When they see their children playing around, they are reminded of their own childhood.

It's these memories that forges a connection between generations.

IMAGE: Soumitra Chatterjee and Sharmila Tagore in Satyajit Ray's Apur Sansar.

Talking of memories, I remember that scene in Apur Sansar when Soumitra Chatterjee and you are riding home in a carriage and you strike a match for him to light his cigarette. In its flame, he looks at your illuminated face and kohl-streaked eyes and asks...

Achcha tomar chokhe ki achche bolo to? (Tell me, what is there in your eyes?)

And you say simply, 'Kajal' and blow the match out. What memories does your first film bring back today in the year that celebrates Satyajit Ray's birth centenary?

Well, I wasn't a professional actress then. I was a young girl still studying in school.

Those days, films were frowned upon and acting was not seen as a respectable profession.

The general perception was that only bad people made them and worked in them.

But Satyajit Ray was seen to be different from the other directors.

His films, Pather Panchali and Aparajito, were not like the other films. They had won awards abroad.

So he was respected by, for want of a better word, the gentry or the middle-class.

They saw him as a good man.

We had seen his films and the family was full of praise for his work.

So when he approached my father, I was allowed to act in his Apur Sansar simply because you did not turn Satyajit Ray down.

A lot of people have asked me since if I was nervous when I faced the camera for the first time.

Were you?

No. I was still a student and students don't feel nervous because they are used to following the instructions of their teachers.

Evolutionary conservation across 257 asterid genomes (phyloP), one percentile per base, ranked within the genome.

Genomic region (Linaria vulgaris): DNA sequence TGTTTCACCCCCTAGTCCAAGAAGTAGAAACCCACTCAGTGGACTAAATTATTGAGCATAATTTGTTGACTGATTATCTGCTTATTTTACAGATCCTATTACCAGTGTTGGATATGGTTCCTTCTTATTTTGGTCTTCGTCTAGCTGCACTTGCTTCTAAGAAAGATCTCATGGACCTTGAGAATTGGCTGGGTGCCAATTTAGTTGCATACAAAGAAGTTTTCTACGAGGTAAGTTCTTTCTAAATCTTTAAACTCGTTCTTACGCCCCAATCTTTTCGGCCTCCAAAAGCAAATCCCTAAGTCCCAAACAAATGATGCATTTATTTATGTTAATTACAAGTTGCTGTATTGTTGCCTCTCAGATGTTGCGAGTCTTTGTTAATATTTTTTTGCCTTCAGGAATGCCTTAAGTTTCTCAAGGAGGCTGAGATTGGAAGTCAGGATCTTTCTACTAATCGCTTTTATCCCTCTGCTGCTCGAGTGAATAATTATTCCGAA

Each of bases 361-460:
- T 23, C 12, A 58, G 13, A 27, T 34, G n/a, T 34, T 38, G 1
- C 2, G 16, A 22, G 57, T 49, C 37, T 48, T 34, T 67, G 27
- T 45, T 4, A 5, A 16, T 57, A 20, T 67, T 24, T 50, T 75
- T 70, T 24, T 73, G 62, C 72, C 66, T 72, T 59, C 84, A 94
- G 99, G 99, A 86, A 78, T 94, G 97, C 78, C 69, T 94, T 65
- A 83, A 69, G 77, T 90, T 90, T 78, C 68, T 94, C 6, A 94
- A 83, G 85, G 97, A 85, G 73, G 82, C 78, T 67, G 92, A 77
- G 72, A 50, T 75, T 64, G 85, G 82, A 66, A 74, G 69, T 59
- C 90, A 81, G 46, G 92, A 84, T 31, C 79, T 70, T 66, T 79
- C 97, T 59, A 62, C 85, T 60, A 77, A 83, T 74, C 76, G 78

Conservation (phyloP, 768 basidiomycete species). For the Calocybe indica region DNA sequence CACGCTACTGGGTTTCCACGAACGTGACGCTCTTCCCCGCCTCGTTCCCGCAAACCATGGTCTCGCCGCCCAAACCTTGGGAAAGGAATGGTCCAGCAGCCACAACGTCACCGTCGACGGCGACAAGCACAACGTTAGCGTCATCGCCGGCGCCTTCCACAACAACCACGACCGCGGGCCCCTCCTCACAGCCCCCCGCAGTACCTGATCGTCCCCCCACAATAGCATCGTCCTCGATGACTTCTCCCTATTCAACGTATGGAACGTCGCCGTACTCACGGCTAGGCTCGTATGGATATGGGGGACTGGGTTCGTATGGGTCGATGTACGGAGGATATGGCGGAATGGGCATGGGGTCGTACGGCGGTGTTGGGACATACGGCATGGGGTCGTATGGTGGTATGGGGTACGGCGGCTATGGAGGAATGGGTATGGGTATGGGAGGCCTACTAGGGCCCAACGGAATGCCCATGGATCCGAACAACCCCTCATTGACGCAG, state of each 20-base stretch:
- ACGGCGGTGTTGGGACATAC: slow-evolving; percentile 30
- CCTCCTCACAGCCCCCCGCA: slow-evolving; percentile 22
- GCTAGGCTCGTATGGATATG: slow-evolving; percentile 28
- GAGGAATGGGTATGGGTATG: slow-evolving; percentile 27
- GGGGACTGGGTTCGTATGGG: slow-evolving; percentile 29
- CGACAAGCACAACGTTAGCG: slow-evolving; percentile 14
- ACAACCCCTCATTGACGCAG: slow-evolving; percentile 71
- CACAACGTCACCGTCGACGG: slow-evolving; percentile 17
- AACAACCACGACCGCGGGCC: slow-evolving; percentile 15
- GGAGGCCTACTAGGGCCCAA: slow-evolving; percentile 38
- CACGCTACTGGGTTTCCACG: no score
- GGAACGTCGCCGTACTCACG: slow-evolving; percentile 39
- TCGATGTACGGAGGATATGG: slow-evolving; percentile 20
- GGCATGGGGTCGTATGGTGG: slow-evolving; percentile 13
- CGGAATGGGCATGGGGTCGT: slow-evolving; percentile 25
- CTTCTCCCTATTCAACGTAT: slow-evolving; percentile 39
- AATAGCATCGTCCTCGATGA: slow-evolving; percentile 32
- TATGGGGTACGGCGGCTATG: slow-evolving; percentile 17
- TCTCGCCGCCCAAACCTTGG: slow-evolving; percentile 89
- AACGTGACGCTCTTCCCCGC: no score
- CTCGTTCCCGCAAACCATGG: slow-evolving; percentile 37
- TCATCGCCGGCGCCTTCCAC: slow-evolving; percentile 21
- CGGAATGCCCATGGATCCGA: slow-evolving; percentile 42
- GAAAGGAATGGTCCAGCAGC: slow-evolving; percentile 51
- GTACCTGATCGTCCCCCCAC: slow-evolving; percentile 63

I grew up in a joint family and went to a Bengali medium school.

I was a precocious child.

I had read a lot of grown-up books by then... (Rabindranath) Tagore to Bankim (Bankim Chandra Chattopadhyay) and Sarat Chandra (Chattopadhyay).

Boys had not happened but I understood family dynamics and the concept of romance, having read a lot of it.

So I wasn't unnerved playing a young bride in my first film.

In fact, when Soumitra -- it was his first film too -- asked me just before our first shot if I was nervous, I replied, 'No, why should I be nervous?'

IMAGE: Sharmila Tagore's iconic shot in Apur Sansar.

What was the first shot?

It's the one where soon after his unplanned marriage in the village, Apu brings his bride, Aparna, home to the city and his terrace flat.

The first shot was of me in my bridal wear, standing in front of the closed door of my new home.

Satyajit Ray and his cinematographer Subrata Mitra were just behind that door.

As the clapper boy shouted, 'Lights, camera, action!' -- the words were familiar because I had been told me this is what they said before a shot -- Soumitra unlocks the door, enters, puts the suitcase and fan he's carrying on the floor, turns and invites me in, saying, 'This is my room.'

As I crossed the threshold, Satyajit Ray rattled off instructions, 'Look up... Move forward... Stop... Look right... Shake your head... Move a few steps... Look left...Excellent... Cut... Next shot.'

It was as simple as that!

The scene continues with Soumitra stepping out of the room and you moving towards the window, breaking down as you are suddenly overcome by emotion.

Yes and Satyajit Ray's instructions continued, 'Sigh... Heave shoulders...' and I complied.

And on hearing laughter, you look through a tear in the curtain, watching a child in the courtyard below lurch towards his grandmother, the camera zooming in on one eye, a tear trickling down. It's an iconic shot.

Yes, that too was filmed on the first day of shooting. But back then, I had no idea that it would become an iconic shot.

Satyajit Ray was very good with child actors and while I was not a child, I was child-like and he was able to extract work out of me.

I was given a handwritten script like everyone else, with his illustrations next to the dialogues which he did not want us to memorise.

He would explain the shot to me and expect me to follow his instructions, which was easy.